Work is currently underway to restore the chapels in the crypt at the Sagrada Família.
The seven chapels Gaudí designed along the semi-circular perimeter of the crypt are dedicated to the family members of Jesus Christ. After restoration of the artistic elements of the Chapel of Saint Joseph was completed on his feast day, 19 March 2016, work began restoring the artistic elements of the chapels dedicated to the Immaculate Conception and the Sacred Heart of Jesus Christ in October 2016.
Maintenance work has been done according to criteria backed by several studies, chemical analyses of the surrounding areas and sources from the archives –publications on Gaudí’s own techniques known in his time, interviews with experts, etc. – with the aim of returning the pieces to their original state to facilitate devotion, going beyond the museum-based focus that is typical of most restoration work.
The main tasks included restoring the baldachin and the image of the Sacred Heart of Jesus Christ, with its plinth, canopy and crown.
The baldachin, an original piece made of wrought iron and sheet metal in different brass alloys, is an original work from Gaudí’s time and crowns the statue of the Sacred Heart. It takes its inspiration from the climbing Passiflora plant, or passion vine, and is shaped as a huge crown with 96 flowers. This plant is also known as the passion vine and takes its name from the passion of Christ, as Pope Paul V saw such a symbolic connection between this flower and the final days of Jesus Christ. These similarities include the fact that the flower has 10 petals, like the 10 faithful apostles present at the passion of Christ (minus Judas and Peter), five stamen representing the five wounds and three stigmas, like the three nails on the cross. Furthermore, the fruit of the Passiflora is heart-shaped and, as it is nowhere to be found on the baldachin, we can deduce that the fruit of this passion vine is the Sacred Heart of Jesus Christ. In restoring the leaves, the aim was to return them to their original colours inspired by nature: blue on one side and gold on the other.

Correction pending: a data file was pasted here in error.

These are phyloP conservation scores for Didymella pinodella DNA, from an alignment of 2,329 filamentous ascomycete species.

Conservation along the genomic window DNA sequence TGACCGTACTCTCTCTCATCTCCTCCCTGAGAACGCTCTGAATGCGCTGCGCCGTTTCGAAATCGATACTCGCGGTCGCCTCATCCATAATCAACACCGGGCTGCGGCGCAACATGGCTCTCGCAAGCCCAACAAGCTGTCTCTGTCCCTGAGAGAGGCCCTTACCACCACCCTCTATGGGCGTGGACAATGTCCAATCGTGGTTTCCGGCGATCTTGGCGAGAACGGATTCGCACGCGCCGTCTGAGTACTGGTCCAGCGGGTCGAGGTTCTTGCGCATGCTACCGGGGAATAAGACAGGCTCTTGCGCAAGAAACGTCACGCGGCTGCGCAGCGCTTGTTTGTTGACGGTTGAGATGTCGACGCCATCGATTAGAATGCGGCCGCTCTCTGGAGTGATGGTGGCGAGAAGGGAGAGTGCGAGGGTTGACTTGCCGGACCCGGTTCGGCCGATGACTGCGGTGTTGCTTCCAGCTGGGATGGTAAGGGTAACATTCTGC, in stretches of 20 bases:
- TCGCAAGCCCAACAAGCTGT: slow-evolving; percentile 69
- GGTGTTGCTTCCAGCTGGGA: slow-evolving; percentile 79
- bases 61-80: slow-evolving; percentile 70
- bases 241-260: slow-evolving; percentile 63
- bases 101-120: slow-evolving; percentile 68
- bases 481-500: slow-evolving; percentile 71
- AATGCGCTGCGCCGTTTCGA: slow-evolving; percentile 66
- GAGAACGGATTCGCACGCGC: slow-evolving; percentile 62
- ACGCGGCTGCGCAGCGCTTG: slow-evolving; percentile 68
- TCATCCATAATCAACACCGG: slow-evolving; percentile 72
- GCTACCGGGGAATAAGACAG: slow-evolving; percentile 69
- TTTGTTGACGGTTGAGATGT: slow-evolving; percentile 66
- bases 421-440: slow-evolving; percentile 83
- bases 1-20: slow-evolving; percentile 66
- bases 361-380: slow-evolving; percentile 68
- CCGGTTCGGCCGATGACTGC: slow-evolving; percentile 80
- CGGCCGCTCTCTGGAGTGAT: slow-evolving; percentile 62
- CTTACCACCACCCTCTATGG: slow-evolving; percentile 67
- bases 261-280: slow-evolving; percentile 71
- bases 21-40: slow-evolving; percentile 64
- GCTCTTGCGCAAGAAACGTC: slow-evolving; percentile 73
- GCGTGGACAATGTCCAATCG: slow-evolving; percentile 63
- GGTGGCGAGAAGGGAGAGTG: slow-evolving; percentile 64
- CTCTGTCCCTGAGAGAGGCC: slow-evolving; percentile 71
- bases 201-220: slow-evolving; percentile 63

The wooden statue of the Sacred Heart of Jesus Christ has undergone a full restoration to breathe new life into its shapes and colours. The process has revealed the drawing of a heart, which couldn’t be seen before, with the crown of thorns, from which the Sacred Heart of Mary takes its name. The crown and its plinth were also restored. The plinth is made of wood and plaster, with screen-printing in gold. Each of these restored pieces has revealed that, under the grime, wear and tear and modifications made over the years, there was great beauty and details that give us a profound understanding of each one.